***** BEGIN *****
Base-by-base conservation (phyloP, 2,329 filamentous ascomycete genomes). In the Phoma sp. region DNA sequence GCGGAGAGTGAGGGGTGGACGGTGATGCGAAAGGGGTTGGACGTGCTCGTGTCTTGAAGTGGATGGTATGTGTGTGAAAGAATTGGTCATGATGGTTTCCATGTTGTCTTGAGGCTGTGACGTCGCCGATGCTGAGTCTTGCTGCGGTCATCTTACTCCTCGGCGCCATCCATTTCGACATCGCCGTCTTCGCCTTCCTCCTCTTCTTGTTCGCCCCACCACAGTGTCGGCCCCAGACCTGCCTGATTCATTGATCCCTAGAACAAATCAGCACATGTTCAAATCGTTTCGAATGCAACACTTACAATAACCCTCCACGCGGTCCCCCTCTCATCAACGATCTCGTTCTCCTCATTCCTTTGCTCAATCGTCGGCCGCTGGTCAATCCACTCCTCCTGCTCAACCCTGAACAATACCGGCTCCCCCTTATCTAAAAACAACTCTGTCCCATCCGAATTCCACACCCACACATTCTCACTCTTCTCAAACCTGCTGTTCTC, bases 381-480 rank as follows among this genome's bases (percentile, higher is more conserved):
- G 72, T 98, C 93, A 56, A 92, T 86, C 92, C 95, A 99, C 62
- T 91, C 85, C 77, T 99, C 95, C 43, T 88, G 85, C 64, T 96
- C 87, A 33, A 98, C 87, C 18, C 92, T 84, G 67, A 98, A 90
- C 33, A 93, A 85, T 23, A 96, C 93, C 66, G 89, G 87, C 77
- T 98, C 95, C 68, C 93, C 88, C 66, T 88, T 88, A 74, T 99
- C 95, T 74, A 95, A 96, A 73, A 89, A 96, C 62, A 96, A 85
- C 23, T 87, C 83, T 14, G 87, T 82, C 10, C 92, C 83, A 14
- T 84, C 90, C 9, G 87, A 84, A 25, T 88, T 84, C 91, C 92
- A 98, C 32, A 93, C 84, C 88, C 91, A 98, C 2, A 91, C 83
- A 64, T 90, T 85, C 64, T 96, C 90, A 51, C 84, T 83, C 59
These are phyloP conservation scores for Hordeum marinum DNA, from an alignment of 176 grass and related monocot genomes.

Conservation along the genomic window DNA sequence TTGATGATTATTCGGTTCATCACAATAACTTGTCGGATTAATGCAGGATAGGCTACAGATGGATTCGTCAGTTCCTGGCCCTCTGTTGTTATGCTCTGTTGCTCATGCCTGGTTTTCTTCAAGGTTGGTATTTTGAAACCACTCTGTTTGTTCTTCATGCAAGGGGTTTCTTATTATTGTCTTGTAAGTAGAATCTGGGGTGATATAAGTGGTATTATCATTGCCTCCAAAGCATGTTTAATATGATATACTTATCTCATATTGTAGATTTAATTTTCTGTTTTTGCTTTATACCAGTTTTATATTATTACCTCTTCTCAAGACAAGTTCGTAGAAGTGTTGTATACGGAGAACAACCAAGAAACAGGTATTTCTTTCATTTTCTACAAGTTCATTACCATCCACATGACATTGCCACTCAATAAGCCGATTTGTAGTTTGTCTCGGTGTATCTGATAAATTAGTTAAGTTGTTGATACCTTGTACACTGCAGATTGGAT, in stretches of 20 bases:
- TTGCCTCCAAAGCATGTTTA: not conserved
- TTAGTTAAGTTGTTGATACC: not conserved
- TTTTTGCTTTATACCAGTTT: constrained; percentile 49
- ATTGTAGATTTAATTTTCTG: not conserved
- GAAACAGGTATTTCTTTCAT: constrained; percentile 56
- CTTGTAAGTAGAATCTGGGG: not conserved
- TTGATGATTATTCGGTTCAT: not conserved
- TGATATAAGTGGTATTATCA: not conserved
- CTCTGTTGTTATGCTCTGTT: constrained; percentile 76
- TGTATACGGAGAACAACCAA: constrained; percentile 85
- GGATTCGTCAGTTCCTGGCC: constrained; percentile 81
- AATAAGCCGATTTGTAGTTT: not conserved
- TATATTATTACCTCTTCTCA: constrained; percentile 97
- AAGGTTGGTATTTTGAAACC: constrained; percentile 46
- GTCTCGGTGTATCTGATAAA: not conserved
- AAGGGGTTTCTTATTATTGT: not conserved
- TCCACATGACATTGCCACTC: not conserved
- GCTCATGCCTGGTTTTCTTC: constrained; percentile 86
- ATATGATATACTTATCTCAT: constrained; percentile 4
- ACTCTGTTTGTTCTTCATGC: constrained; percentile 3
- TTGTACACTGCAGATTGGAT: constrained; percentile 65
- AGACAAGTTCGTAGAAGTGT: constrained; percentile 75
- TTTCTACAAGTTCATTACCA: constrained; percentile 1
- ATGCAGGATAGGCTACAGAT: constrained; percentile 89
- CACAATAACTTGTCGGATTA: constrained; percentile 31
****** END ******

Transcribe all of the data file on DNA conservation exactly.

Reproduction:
Base-by-base conservation (phyloP, 2,329 filamentous ascomycete genomes). In the Phoma sp. region DNA sequence GCGGAGAGTGAGGGGTGGACGGTGATGCGAAAGGGGTTGGACGTGCTCGTGTCTTGAAGTGGATGGTATGTGTGTGAAAGAATTGGTCATGATGGTTTCCATGTTGTCTTGAGGCTGTGACGTCGCCGATGCTGAGTCTTGCTGCGGTCATCTTACTCCTCGGCGCCATCCATTTCGACATCGCCGTCTTCGCCTTCCTCCTCTTCTTGTTCGCCCCACCACAGTGTCGGCCCCAGACCTGCCTGATTCATTGATCCCTAGAACAAATCAGCACATGTTCAAATCGTTTCGAATGCAACACTTACAATAACCCTCCACGCGGTCCCCCTCTCATCAACGATCTCGTTCTCCTCATTCCTTTGCTCAATCGTCGGCCGCTGGTCAATCCACTCCTCCTGCTCAACCCTGAACAATACCGGCTCCCCCTTATCTAAAAACAACTCTGTCCCATCCGAATTCCACACCCACACATTCTCACTCTTCTCAAACCTGCTGTTCTC, bases 381-480 rank as follows among this genome's bases (percentile, higher is more conserved):
- G 72, T 98, C 93, A 56, A 92, T 86, C 92, C 95, A 99, C 62
- T 91, C 85, C 77, T 99, C 95, C 43, T 88, G 85, C 64, T 96
- C 87, A 33, A 98, C 87, C 18, C 92, T 84, G 67, A 98, A 90
- C 33, A 93, A 85, T 23, A 96, C 93, C 66, G 89, G 87, C 77
- T 98, C 95, C 68, C 93, C 88, C 66, T 88, T 88, A 74, T 99
- C 95, T 74, A 95, A 96, A 73, A 89, A 96, C 62, A 96, A 85
- C 23, T 87, C 83, T 14, G 87, T 82, C 10, C 92, C 83, A 14
- T 84, C 90, C 9, G 87, A 84, A 25, T 88, T 84, C 91, C 92
- A 98, C 32, A 93, C 84, C 88, C 91, A 98, C 2, A 91, C 83
- A 64, T 90, T 85, C 64, T 96, C 90, A 51, C 84, T 83, C 59
These are phyloP conservation scores for Hordeum marinum DNA, from an alignment of 176 grass and related monocot genomes.

Conservation along the genomic window DNA sequence TTGATGATTATTCGGTTCATCACAATAACTTGTCGGATTAATGCAGGATAGGCTACAGATGGATTCGTCAGTTCCTGGCCCTCTGTTGTTATGCTCTGTTGCTCATGCCTGGTTTTCTTCAAGGTTGGTATTTTGAAACCACTCTGTTTGTTCTTCATGCAAGGGGTTTCTTATTATTGTCTTGTAAGTAGAATCTGGGGTGATATAAGTGGTATTATCATTGCCTCCAAAGCATGTTTAATATGATATACTTATCTCATATTGTAGATTTAATTTTCTGTTTTTGCTTTATACCAGTTTTATATTATTACCTCTTCTCAAGACAAGTTCGTAGAAGTGTTGTATACGGAGAACAACCAAGAAACAGGTATTTCTTTCATTTTCTACAAGTTCATTACCATCCACATGACATTGCCACTCAATAAGCCGATTTGTAGTTTGTCTCGGTGTATCTGATAAATTAGTTAAGTTGTTGATACCTTGTACACTGCAGATTGGAT, in stretches of 20 bases:
- TTGCCTCCAAAGCATGTTTA: not conserved
- TTAGTTAAGTTGTTGATACC: not conserved
- TTTTTGCTTTATACCAGTTT: constrained; percentile 49
- ATTGTAGATTTAATTTTCTG: not conserved
- GAAACAGGTATTTCTTTCAT: constrained; percentile 56
- CTTGTAAGTAGAATCTGGGG: not conserved
- TTGATGATTATTCGGTTCAT: not conserved
- TGATATAAGTGGTATTATCA: not conserved
- CTCTGTTGTTATGCTCTGTT: constrained; percentile 76
- TGTATACGGAGAACAACCAA: constrained; percentile 85
- GGATTCGTCAGTTCCTGGCC: constrained; percentile 81
- AATAAGCCGATTTGTAGTTT: not conserved
- TATATTATTACCTCTTCTCA: constrained; percentile 97
- AAGGTTGGTATTTTGAAACC: constrained; percentile 46
- GTCTCGGTGTATCTGATAAA: not conserved
- AAGGGGTTTCTTATTATTGT: not conserved
- TCCACATGACATTGCCACTC: not conserved
- GCTCATGCCTGGTTTTCTTC: constrained; percentile 86
- ATATGATATACTTATCTCAT: constrained; percentile 4
- ACTCTGTTTGTTCTTCATGC: constrained; percentile 3
- TTGTACACTGCAGATTGGAT: constrained; percentile 65
- AGACAAGTTCGTAGAAGTGT: constrained; percentile 75
- TTTCTACAAGTTCATTACCA: constrained; percentile 1
- ATGCAGGATAGGCTACAGAT: constrained; percentile 89
- CACAATAACTTGTCGGATTA: constrained; percentile 31